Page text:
A traumatized woman trafficked to China 24 years ago finally reunited with her family thanks to medical staff at a quarantine facility in northern Vietnam.
On Dec. 8, the anonymous woman entered Covid-19 quarantine at Lang Son General Hospital in the eponymous province on the border with China with symptoms of mental disability.
She was repatriated by Chinese authorities after a raid on illegal immigrants during a Covid-19 prevention and control campaign.
Upon transferal to the hospital, she was unable to recall her name and home address.
“The woman maintained she was only 18 years old,” said nurse Luong Thi Minh.
During her stay at Lang Son General Hospital, she was shy and often talked nonsense, according to chief nurse Luu Hai Chau of the hospital’s Department of Infectious Diseases.
“It was difficult to communicate with her and collect more information,” Chau added.
“Every day, nurses took turns bringing food to her bed. We also observed her habits and preferences in order to get close to her,” she recalled.
On Dec. 22, the last day of her 14-day quarantine, the woman wrote down some incomplete words resembling an address, which Minh subsequently identified as a village in Hanoi.
A day later, police informed the nurse a family had been searching for a missing relative for the past 24 years. With a glimmer of hope, Minh made contact with two people who turned out to be the woman’s older brother and sister to arrange the uplifting reunion.
With no recollection of her life in China, she gradually regained some stability.
Victim of human trafficking
The woman, 50, was the seventh daughter in a family of nine children. In 1991, she was tricked by a friend living near her house and sold to China where no trace of hers could be found. Even her brother, who had sought work there to find her, experienced little luck.
In 1996, she returned home to everyone’s surprise, saying she had been sold to a man in China for VND5 million ($215) and given birth to two children.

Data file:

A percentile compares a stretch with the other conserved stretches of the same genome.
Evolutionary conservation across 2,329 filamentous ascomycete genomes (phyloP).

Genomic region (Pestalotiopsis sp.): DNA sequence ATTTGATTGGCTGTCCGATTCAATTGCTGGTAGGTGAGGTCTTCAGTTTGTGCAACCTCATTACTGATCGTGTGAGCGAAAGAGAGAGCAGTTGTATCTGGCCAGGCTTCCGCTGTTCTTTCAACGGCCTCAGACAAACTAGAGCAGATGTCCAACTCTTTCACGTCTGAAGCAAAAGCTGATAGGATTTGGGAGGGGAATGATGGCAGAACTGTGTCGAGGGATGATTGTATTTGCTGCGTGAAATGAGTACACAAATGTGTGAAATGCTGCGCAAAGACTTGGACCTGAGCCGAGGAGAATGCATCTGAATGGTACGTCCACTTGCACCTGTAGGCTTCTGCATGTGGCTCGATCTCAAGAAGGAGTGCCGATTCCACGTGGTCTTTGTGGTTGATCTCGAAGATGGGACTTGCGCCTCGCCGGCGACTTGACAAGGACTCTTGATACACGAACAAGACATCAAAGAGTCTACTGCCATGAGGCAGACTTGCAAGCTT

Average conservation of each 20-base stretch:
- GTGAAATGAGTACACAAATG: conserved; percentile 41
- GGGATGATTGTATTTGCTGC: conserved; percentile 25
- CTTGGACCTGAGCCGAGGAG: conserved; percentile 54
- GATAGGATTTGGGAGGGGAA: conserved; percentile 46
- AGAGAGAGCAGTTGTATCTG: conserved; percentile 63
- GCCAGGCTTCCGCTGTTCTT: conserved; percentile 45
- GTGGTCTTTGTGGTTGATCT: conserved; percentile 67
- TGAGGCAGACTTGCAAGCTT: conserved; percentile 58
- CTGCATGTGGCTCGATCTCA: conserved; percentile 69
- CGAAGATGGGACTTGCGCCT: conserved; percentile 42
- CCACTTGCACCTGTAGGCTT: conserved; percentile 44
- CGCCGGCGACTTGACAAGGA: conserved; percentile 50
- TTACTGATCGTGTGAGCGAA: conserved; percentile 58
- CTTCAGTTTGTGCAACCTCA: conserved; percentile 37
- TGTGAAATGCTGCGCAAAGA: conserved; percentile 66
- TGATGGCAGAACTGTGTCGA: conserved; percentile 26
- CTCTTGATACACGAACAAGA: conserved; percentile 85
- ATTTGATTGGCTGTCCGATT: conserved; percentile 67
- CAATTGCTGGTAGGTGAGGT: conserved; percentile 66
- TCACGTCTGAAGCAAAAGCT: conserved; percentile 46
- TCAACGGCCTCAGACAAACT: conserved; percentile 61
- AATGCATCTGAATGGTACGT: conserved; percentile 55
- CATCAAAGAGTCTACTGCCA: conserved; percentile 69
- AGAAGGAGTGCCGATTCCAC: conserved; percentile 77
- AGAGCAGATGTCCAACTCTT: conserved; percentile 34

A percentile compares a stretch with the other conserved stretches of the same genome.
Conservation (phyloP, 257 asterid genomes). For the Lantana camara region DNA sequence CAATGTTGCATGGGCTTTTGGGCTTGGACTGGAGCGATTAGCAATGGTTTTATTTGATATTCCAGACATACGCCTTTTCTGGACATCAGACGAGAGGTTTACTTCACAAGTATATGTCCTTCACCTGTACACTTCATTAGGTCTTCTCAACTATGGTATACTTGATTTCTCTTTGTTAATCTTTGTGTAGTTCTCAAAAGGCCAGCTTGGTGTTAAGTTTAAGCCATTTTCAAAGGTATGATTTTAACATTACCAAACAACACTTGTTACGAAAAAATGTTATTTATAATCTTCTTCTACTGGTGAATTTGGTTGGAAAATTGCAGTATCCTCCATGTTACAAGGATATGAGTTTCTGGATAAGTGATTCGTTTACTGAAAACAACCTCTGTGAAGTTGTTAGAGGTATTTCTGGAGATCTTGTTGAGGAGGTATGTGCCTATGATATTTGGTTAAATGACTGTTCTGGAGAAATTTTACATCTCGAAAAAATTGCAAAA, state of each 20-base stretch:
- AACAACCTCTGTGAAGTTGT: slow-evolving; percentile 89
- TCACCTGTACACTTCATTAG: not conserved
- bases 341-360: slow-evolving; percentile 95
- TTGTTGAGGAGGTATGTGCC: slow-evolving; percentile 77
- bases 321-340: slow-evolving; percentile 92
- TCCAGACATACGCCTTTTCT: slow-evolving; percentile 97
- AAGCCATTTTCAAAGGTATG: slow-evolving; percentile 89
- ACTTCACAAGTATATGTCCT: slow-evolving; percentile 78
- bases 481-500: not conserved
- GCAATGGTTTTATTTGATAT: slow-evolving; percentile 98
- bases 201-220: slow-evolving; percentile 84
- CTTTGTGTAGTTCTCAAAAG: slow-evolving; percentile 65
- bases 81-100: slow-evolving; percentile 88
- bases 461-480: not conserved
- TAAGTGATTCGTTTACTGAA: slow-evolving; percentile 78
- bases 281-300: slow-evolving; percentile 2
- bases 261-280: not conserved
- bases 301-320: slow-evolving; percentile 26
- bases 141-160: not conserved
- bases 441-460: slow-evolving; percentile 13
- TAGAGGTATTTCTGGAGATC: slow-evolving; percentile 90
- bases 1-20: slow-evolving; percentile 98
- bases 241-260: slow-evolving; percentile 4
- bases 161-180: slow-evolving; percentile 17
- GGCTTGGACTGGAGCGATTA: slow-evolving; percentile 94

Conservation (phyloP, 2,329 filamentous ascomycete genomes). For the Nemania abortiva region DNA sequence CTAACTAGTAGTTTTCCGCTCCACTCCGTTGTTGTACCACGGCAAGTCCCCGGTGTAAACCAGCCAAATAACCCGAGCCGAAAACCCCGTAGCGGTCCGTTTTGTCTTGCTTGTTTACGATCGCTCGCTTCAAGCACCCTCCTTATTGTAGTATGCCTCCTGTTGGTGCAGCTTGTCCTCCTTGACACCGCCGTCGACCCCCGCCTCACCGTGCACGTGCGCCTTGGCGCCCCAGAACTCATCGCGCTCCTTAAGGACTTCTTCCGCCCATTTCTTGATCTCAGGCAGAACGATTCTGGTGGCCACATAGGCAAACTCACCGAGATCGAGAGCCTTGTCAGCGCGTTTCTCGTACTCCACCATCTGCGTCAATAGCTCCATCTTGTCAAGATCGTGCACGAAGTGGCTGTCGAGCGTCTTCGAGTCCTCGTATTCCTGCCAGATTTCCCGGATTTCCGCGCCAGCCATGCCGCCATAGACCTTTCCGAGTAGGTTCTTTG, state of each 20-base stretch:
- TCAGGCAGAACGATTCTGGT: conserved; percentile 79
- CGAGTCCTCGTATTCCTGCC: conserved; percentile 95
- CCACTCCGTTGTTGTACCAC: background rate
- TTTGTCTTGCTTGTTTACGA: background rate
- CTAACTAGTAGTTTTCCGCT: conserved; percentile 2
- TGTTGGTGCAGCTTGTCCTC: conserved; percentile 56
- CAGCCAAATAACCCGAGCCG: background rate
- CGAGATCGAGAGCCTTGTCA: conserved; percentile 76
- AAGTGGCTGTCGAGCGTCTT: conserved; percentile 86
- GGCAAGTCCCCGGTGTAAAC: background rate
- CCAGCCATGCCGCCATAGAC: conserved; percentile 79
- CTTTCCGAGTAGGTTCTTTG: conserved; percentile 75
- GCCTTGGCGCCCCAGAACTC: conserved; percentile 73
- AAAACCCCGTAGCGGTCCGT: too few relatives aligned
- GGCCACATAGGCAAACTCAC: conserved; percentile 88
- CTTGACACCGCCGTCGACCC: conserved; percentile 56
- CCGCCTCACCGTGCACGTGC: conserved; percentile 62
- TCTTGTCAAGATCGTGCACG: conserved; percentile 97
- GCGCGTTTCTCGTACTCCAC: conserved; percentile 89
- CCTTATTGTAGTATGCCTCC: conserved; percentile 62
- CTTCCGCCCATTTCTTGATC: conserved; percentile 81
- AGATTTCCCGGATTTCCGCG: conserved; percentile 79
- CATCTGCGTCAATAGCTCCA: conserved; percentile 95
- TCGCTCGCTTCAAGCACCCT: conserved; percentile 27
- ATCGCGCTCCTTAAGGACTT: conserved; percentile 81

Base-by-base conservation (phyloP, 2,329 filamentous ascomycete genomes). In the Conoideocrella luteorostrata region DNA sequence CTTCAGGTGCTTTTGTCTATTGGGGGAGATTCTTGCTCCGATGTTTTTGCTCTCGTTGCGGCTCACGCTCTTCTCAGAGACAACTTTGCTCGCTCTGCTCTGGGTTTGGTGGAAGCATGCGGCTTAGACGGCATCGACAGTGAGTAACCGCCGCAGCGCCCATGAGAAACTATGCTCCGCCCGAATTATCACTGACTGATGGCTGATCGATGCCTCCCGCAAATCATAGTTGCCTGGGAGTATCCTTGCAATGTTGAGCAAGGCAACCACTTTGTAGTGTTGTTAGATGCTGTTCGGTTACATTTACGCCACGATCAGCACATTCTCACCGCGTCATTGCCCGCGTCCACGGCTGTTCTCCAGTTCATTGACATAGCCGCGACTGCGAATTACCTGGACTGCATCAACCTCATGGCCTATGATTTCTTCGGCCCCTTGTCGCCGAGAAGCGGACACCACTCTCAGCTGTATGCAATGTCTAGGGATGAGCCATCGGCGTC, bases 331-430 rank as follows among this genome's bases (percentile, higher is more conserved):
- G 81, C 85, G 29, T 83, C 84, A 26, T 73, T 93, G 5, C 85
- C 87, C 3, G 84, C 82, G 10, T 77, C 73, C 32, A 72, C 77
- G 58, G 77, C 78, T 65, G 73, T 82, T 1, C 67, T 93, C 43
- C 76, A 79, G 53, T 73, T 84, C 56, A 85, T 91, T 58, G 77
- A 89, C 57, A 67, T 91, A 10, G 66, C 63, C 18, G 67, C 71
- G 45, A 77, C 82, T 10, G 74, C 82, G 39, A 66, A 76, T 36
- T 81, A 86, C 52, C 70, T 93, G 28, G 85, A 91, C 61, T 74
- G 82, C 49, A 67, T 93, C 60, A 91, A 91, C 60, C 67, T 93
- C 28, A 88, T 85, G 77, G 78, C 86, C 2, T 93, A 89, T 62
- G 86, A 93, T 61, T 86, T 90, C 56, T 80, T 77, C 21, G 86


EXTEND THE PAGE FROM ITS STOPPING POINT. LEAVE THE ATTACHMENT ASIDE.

Missing her children, she left for China again only two weeks later, leaving no trace of her whereabouts.
A day after the woman’s older brother and sister received her photos from Minh, they picked her up from Lang Son General Hospital.
“We hope she would soon recover her memory,” the nurse said.
This was not the first time medical workers at Lang Son General Hospital had helped human trafficking victims locate their relatives after many years apart.
In July this year, medical staff at the hospital helped Tran Thi Hue, who was trafficked to China, to find her relatives after 24 years. Hue was among a group of illegal Vietnamese immigrants transferred back to the country by China’s Guangxi Province police on July 3.
The country has recorded over 3,400 victims of human trafficking since 2013, over 90 percent of them women, children and people from ethnic minority communities.
Eighty percent of victims end up in China, which suffers from one of the worst gender imbalances due to its former one-child policy and illegal abortion of female fetuses by parents who prefer sons.
Reported by Thuy An, @vnexpress